*



Time to check your facts, Cube. The Bankruptcy Bill passed with large super majorities in both Houses of Congress: 74 Senators (74%) and 302 Congressmen (65%) voted for that legislation. It was bi-partisan (to the extent that the term "bipartisan" has any meaning today...). Apparently some people felt it was the correct thing to do legislatively.

What criteria would you establish for distinguishing normal legislative business from those matters of greater import that should require some form of supermajority?

None! The Constitution spells out that "a Majority of each [House] shall constitute a Quorum to do Business" (Article 1, Section 5). The Constitution then spells out the lone instances where a simple majority are insufficient. Doing it any other way would put a very different slant on the way business is done in Washington and the Law of Unintended Consequences is always ready to rear its ugly head.

Erasmussimo
QUOTE(Amlord @ Apr 18 2005, 01:43 PM)
The Constitution spells out that "a Majority of each [House] shall constitute a Quorum to do Business" (Article 1, Section 5).  The Constitution then spells out the lone instances where a simple majority are insufficient.  Doing it any other way would put a very different slant on the way business is done in Washington and the Law of Unintended Consequences is always ready to rear its ugly head.

There's a long Latin phrase (expressio unius est exclusio alterius) that constitutes a legal term for what you are describing. The purport of it is that a list of specifications is assumed to be complete and to exclude any other specifications, unless language is otherwise entered that specifies otherwise. This is the foundation for the boilerplate phrase "including but not limited to". The most common interpretation is that this rule applies when all the elements of the list are gathered together into a single whole. In other words, if the document says, "A, B, C, E, H, and J" in a single place, then the most common interpretation is that D, F, G, and I are excluded. However, where the document scatters items, they are not interpreted to be a list under expressio unius. Therefore I think your intepretation does not comport with most legal opinion.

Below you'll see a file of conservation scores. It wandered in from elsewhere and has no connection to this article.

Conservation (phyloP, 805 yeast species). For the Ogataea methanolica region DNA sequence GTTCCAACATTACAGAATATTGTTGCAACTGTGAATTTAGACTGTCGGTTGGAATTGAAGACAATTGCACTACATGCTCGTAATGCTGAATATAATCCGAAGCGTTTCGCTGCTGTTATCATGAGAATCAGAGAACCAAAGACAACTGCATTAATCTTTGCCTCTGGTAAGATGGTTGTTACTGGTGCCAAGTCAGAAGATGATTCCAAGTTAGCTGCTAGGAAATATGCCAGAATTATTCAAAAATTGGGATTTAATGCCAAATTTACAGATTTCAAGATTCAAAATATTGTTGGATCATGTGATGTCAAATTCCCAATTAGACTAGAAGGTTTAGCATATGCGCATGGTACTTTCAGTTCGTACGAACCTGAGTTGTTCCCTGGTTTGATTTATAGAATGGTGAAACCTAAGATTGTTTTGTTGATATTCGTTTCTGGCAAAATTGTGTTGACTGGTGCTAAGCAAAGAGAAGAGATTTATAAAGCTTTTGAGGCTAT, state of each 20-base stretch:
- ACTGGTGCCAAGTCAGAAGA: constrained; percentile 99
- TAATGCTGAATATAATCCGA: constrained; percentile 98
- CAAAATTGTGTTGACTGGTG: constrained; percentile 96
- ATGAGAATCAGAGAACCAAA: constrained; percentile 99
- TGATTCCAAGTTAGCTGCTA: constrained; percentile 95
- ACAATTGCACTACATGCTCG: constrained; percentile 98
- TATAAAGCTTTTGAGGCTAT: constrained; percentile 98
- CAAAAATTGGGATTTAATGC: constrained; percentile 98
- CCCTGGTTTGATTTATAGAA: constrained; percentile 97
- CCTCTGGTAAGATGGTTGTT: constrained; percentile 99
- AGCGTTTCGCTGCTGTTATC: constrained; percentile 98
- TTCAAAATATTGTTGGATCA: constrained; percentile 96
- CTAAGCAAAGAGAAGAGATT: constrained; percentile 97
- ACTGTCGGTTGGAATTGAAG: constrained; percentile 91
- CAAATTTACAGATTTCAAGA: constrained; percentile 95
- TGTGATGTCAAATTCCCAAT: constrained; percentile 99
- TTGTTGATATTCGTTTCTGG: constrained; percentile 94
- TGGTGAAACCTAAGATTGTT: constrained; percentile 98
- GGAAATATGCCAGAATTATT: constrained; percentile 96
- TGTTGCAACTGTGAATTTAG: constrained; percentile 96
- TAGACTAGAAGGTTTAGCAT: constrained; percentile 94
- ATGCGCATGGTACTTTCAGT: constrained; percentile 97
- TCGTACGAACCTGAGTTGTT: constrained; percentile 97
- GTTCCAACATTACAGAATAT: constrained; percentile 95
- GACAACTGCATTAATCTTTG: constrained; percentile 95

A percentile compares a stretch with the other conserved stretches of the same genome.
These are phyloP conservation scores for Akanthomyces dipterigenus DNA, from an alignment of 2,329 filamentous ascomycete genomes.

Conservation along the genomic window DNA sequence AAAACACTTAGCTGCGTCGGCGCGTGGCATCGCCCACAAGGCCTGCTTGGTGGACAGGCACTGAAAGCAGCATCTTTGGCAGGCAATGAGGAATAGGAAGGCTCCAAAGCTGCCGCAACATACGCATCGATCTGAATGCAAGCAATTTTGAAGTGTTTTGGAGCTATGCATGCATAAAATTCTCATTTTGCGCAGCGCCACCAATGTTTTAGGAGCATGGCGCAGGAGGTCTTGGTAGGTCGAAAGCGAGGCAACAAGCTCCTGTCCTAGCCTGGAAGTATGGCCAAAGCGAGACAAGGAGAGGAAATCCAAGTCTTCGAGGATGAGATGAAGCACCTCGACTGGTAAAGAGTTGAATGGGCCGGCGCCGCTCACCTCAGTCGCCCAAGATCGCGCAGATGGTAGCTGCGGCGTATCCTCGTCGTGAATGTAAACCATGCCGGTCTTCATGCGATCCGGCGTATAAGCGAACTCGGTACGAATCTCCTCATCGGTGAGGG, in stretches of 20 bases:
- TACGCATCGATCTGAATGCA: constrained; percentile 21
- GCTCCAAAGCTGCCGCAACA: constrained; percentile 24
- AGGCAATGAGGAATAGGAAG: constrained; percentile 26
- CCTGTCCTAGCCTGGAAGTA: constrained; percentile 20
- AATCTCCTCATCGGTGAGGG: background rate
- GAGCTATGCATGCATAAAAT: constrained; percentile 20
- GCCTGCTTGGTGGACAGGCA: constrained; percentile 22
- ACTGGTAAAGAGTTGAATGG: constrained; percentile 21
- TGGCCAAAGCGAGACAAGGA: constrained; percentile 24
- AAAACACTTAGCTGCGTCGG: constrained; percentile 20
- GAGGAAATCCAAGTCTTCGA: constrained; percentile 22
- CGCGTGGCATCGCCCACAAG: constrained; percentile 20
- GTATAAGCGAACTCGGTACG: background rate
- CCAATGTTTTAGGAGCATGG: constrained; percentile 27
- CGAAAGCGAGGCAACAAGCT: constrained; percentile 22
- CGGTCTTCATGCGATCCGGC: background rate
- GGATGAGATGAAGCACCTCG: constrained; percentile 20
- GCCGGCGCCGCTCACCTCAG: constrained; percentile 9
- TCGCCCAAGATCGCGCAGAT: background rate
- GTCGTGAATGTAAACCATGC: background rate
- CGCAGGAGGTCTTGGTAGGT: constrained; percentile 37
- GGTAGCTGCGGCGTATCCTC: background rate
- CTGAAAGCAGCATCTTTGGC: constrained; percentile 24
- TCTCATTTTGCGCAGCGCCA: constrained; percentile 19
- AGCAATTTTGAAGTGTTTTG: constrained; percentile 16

Jack22
QUOTE(Erasmussimo @ Apr 18 2005, 02:13 PM)
QUOTE(Jack22 @ Apr 18 2005, 11:02 AM)
All matters of law are simultaneously "normal legislative business" and "matters of great import."

Do you really mean to say that, as a practical matter, all issues before Congress are of equal political import? I find that statement prima facie incorrect.


Please reread my original post and stop quoting me out of context. I contrasted matters of law with such things as scheduling issues. Any law that restricts the rights of the People is important, and most law either restricts the rights of the people in some way or reverses law that restricted the rights of the People in some way. Lawmaking is intended to be important and have important ramifications-- to assert otherwise would be prima facie incorrect and an overt disregard of how law affects the People and the erosion of their rights.

QUOTE(Erasmussimo @ Apr 18 2005, 02:13 PM)
QUOTE(Jack22 @ Apr 18 2005, 11:02 AM)
Determination of when supermajorities are appropriate are primarily structural, not based on some threshold along a spectrum from unimportant laws to important laws.

Are you stating this as a demonstrable fact or a personal preference?


Cite an example of how I'm wrong if you care to discuss this further. Otherwise, accept my opinion as dogma. Muahahahaha! Sorry, couldn't help injecting a little humor.

QUOTE(Erasmussimo @ Apr 18 2005, 02:13 PM)
QUOTE(Jack22 @ Apr 18 2005, 11:02 AM)
I'm not disputing the power of the Senate to make rules, only their power to make rules that directly contradict the Constitution. Hypothetically, if the Senate made a rule saying that only the votes of white male Senators would be counted, they would also be doing so under their Constitutional mandate to make rules. They would also be violating sound judgement and other Constitutional provisions.

OK, so what provision of the Constitution would be directly violated by a Senate rule requiring a supermajority vote?